As a senior I wind up trebles to a degree that could make people with better hearing cringe but that reflects my ‘standard of excellence’. A lab double blind test using a flat audio curve would be meaningless to me. It is neither a ‘belief nor prejudice’ it is my reality, as I suspect it would be for every individual.

I trust I added some perspective. @BrendanMays might ask @DenisGallagher to respond on behalf of Choice and ‘the test’.

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No, I’m not suggesting measurements, spectrum plots and things like that for a general consumer magazine like Choice - simply I’m suggesting double-blind testing which is pretty much standard for testing subjective claims and what audio experts would do.

Your experience with the JBLs goes to the point that we are all different and above a good enough baseline have our own subjective preferences with sound, just as we do with food or anything involving our senses. However, to make a bold claim in a consumer magazine that one headphone has the best sound quality I certainly would like to see some objectivity to the claim, particularly when we are talking north of $300 for an IEM and where that that claim is at odds with most users.

I get the point that five testers are selected from a Choice audience, but five is not a representative sample and more so, if it is a sighted test (as I presume these are) then there is no control over biases (conscious or otherwise). For example marketing has a powerful influence on our thinking and perceptions (which of course Choice knows that) and in this example, if someone is highly enamored with Apple products (you can substitute any other well marketed brand) then that will affect perception if they know that is the brand of product they are listening to. It is why sighted testing is so unreliable.

Btw, my subjective preference is different to yours as I prefer a flat response to better hear into the music but with a little bit of a mid bass bump. We are all different. Funnily enough, the Jabra Elite may suit you because of the software that comes with it from their experience with ear aids. It measures your hearing response and adjusts the frequency curve to compensate for hearing loss in each ear.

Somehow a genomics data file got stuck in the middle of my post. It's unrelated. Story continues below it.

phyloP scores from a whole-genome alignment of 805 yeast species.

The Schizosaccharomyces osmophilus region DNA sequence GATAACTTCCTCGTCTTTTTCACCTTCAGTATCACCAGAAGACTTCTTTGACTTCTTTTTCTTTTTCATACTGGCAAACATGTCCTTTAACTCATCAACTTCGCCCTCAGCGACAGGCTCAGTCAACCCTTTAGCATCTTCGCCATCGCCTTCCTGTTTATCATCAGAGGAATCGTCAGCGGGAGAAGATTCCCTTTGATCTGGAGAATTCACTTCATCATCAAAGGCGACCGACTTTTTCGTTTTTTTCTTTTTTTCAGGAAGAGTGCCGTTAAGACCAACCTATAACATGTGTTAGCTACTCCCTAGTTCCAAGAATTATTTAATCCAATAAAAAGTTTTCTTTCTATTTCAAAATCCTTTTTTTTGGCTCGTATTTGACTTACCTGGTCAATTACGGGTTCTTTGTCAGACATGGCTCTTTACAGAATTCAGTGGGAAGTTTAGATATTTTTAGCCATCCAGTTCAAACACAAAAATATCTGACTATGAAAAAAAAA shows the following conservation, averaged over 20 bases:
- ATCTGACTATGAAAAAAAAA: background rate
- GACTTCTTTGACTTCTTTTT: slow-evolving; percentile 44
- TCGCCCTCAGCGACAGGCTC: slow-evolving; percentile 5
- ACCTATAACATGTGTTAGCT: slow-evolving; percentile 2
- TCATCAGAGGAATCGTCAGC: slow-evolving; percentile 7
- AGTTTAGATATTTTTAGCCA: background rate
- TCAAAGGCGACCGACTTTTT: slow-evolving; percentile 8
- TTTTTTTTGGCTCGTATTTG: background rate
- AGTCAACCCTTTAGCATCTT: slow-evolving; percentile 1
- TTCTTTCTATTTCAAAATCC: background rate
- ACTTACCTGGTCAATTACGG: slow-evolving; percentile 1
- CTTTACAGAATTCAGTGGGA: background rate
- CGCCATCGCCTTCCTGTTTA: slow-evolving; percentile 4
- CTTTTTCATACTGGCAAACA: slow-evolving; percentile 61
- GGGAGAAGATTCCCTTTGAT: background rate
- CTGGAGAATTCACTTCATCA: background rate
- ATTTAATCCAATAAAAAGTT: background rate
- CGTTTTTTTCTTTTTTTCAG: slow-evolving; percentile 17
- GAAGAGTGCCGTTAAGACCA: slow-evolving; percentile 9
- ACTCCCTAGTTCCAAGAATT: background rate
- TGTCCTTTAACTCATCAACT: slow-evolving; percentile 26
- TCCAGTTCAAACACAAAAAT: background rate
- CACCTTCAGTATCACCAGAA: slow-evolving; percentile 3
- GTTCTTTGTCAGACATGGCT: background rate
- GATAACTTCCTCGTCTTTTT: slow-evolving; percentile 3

For clarity it is not from a ‘Choice audience’.

Our testers have years of expertise in testing audio equipment and, unlike most reviewers, we don’t rely on one individual’s perception to rank products. Instead we use a listening panel of five people with expertise in sound appraisal who have shown that they can consistently rank products for their sound quality.

A few decades ago I was ‘with you’ :wink:

I have BT connect hearing aids and when they connect well to an audio source I don’t worry about headphones and the sound quality is generally excellent (my subjective opinion). But BT being what it is (the hearing aids don’t work well with the TV or home theatre BT but the JBL’s do), and on the occasion one needs N/C (as on aircraft) the JBL’s (plugged in) do the job well enough in lieu.

I look forward to hearing back from Choice staff on your comments.


Surely any expert in the field has seen all the candidates before and would know exactly which set they were testing even if the maker’s name or model was not on them.

So to be double-blind the testers have to sit wearing a blindfold (literally in this case) so they cannot see or feel the product while a naive intermediary who knows nothing about the product at all puts the IEM in their ear, and takes it away at the end after the tester pronounces their assessment?


I suspect it would be a lot more complex than this. Different brands target different types of audio performance, so an expert can probably tell which brand is ‘bass-heavy’ and which has a ‘clear upper range’. Some of this relies upon software, but a part of it is in the design of the hardware - and that cannot be ‘detuned’.